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3D laser scanning technology
There are different types of 3D scanning technologies, each with their fair share of pros and cons.
Selecting the right 3D scanner and scanning methodology ensures that you get the best result from the laser scanning without extra hassles.
So, how do we select the right 3D scanner and scanning methodology for your project? As always, the devil lies in the details!
For instance, if you want to scan a warehouse building with a small number of adjoining offices and rooms then a scanner with lower range and wider scan range will be suitable. This would save on cost and would cover the entire building with one surveyor with a scanner and surveying equipment to capture the project.
However, if you want to scan a road bridge with complex steelwork we need to use a scanner with longer range, higher fidelity and more dense point cloud data. This adds cost in the form of more staff with a more complex scanning methodology plus a higher data load to manage and manipulate.
Here are some more explanation of the process of 3D laser scanning you should know about:
Structured light scanning
Structured 3D scanning involves projecting multiple light patterns on the object to measure its dimensions. To take one shot, the scanner and camera has to move around the object covering it from multiple angles.
This process is a little time consuming and has a relatively smaller range of vision. Also structured lighting is not ideal for scanning highly reflective surfaces like mirrors. This is because the laser light bounces back from the object creating noise in the point cloud that has to be removed.
However, this type of scanning ensures greater accuracy and works well for smaller objects.
These point clouds are exported and digitally converted to 3D replication of the space or object using CAD or BIM software.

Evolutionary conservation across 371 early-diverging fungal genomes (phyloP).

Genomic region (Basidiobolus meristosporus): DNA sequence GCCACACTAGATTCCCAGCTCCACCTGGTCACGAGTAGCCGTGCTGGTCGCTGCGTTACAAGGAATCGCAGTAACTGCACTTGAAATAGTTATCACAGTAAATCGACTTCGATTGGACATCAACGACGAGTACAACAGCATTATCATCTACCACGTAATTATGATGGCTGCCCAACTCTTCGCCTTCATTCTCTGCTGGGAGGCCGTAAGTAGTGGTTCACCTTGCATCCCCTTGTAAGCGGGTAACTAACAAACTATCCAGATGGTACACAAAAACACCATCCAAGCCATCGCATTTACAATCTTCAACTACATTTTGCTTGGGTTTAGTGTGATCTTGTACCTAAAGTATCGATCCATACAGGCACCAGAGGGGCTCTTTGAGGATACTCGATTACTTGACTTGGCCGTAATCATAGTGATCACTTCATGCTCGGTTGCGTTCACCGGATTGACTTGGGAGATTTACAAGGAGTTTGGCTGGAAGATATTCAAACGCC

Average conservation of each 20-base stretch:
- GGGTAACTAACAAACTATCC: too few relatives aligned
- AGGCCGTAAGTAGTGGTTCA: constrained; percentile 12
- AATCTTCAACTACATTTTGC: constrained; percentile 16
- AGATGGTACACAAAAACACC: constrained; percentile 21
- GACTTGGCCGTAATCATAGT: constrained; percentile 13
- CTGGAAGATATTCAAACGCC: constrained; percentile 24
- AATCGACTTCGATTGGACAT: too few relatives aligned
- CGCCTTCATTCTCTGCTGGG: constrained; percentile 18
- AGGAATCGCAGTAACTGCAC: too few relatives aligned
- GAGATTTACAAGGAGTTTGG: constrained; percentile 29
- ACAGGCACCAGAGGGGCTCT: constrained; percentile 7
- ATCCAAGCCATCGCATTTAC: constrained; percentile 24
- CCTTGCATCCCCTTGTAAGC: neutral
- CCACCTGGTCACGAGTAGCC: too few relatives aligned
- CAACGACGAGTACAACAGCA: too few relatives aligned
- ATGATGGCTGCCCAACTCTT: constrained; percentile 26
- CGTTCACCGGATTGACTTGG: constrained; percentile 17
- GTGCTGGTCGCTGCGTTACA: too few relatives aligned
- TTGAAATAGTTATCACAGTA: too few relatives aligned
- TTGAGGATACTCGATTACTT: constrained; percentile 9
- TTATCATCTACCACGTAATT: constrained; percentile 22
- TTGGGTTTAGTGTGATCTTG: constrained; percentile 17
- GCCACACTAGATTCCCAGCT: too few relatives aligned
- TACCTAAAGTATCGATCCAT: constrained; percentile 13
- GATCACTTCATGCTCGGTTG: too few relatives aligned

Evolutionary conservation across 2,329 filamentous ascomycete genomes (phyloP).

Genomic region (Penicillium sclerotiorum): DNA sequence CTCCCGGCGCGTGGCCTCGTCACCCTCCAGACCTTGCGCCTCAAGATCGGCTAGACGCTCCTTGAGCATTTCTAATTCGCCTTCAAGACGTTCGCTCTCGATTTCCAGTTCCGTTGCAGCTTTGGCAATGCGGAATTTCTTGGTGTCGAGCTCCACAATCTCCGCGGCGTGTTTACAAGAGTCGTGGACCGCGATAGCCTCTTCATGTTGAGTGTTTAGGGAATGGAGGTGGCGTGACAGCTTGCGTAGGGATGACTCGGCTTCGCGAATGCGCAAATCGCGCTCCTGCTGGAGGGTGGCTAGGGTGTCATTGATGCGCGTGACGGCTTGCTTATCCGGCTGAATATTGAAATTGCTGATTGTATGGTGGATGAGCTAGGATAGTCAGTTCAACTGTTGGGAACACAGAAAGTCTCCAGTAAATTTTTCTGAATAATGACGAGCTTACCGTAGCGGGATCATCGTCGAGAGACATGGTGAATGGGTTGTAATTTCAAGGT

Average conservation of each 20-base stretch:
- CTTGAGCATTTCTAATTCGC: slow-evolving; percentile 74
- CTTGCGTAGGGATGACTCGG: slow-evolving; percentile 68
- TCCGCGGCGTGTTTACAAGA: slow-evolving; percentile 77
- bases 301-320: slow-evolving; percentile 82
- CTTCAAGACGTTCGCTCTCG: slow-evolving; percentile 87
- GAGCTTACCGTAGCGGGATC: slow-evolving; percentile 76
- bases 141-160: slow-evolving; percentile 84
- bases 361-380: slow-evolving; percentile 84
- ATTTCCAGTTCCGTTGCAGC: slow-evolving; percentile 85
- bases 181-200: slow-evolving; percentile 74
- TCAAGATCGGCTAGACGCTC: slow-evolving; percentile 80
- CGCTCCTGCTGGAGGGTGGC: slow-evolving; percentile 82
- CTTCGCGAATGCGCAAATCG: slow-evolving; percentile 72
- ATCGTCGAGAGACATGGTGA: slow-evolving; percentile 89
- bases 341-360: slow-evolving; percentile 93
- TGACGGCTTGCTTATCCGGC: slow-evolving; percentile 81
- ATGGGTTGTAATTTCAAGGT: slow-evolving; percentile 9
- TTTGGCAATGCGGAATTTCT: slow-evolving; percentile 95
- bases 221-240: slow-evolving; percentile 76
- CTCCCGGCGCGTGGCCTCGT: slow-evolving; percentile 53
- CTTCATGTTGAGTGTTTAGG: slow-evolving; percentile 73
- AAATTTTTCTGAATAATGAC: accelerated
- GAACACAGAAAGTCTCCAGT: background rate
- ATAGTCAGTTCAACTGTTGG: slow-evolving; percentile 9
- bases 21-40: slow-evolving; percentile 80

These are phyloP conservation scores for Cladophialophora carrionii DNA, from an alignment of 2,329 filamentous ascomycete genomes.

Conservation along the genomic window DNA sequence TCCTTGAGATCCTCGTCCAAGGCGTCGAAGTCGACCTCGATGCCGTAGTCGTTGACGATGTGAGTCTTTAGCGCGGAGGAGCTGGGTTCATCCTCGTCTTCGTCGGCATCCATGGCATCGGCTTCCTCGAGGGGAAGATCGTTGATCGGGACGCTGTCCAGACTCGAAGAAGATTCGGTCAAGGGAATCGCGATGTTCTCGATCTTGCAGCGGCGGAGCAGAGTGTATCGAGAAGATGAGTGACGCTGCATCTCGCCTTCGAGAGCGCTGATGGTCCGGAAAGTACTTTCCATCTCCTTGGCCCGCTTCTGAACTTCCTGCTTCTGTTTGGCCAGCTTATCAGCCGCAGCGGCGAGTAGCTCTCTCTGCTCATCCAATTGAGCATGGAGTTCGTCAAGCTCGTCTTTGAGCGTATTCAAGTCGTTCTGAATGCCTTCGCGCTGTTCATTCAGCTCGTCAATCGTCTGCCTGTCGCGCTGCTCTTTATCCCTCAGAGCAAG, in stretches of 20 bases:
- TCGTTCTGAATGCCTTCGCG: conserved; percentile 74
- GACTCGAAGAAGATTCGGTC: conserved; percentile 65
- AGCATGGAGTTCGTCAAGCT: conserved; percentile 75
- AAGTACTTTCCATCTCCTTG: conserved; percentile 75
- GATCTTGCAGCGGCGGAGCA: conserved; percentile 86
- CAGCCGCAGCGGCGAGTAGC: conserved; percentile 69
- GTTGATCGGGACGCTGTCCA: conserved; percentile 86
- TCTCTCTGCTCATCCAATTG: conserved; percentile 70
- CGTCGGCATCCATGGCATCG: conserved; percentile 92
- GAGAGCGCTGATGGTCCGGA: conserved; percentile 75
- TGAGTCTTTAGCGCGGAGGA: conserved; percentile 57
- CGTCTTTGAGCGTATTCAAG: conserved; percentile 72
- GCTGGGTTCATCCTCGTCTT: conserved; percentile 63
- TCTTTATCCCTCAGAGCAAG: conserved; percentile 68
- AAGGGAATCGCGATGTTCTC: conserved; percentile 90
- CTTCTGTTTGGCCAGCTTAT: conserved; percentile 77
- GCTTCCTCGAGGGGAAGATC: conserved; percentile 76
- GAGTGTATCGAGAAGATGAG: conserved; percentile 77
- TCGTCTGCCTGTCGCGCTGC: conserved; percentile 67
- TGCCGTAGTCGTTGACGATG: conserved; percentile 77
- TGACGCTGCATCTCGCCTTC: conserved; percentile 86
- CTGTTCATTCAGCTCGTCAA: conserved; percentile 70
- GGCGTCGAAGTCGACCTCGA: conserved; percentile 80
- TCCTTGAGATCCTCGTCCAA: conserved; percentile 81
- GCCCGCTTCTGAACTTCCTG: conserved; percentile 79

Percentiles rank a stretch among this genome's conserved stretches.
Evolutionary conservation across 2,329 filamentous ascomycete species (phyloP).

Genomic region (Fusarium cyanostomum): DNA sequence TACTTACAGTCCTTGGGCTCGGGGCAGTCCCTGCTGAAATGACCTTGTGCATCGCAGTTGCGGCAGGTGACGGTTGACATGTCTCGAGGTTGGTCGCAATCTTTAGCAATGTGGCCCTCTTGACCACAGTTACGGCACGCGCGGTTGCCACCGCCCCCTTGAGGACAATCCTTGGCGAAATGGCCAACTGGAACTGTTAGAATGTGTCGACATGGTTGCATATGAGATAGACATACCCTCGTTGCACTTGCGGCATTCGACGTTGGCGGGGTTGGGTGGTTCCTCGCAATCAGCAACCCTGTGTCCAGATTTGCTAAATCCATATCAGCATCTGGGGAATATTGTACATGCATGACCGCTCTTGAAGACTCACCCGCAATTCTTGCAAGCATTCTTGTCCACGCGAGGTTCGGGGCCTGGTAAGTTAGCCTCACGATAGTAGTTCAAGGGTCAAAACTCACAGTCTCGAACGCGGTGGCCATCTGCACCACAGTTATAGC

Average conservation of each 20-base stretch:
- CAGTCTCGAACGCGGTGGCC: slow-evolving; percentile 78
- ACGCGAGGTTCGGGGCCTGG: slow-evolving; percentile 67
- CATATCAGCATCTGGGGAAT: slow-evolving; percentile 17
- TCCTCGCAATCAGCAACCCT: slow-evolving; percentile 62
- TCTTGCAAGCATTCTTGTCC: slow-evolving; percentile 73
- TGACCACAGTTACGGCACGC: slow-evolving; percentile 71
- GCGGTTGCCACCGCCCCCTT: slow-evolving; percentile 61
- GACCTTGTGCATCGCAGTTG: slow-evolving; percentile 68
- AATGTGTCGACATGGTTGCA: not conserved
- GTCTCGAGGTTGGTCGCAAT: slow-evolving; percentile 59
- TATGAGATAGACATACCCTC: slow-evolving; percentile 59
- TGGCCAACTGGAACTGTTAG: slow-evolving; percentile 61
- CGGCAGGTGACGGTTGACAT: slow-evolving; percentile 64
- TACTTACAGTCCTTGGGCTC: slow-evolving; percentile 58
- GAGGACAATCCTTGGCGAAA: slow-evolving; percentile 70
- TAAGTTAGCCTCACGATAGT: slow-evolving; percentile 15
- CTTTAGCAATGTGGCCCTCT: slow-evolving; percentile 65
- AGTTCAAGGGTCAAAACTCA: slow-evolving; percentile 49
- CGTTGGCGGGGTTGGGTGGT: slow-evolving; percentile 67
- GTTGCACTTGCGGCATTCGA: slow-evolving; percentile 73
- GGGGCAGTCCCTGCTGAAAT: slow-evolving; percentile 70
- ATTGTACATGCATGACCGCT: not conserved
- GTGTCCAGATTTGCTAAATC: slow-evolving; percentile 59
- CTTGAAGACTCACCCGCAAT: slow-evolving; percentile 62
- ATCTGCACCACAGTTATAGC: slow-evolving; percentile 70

Laser scanning is ideal for larger spaces or objects where you need to measure with accuracy that would otherwise take a long time to first measure and then draw into a 2D plan or 3D model.
Laser scanners also perform millions of precise measurements in all directions at a faster rate without human errors.
How long does 3D laser scanning take?
Laser scanners work a lot faster when compared to standard surveying methods. For instance, scanning a 1000 sq ft room manually will take a couple of days, with a laser scanner it will take half a day.
3D laser scanners work both indoors and outdoors, in pits and confined spaces, in roof spaces and in total darkness.
For more details on cost and the myriad of applications for laser scanning, contact our surveying professionals today.
At Avian Australia, we believe in providing data-driven business solutions tailored to your unique project needs. Our industry specific knowledge and expertise will ensure a tailored solution that delivers benefits and results above expectations.
Book in a no obligation consultation with the team at Avian Australia to discuss a customised laser scanning project plan for your project.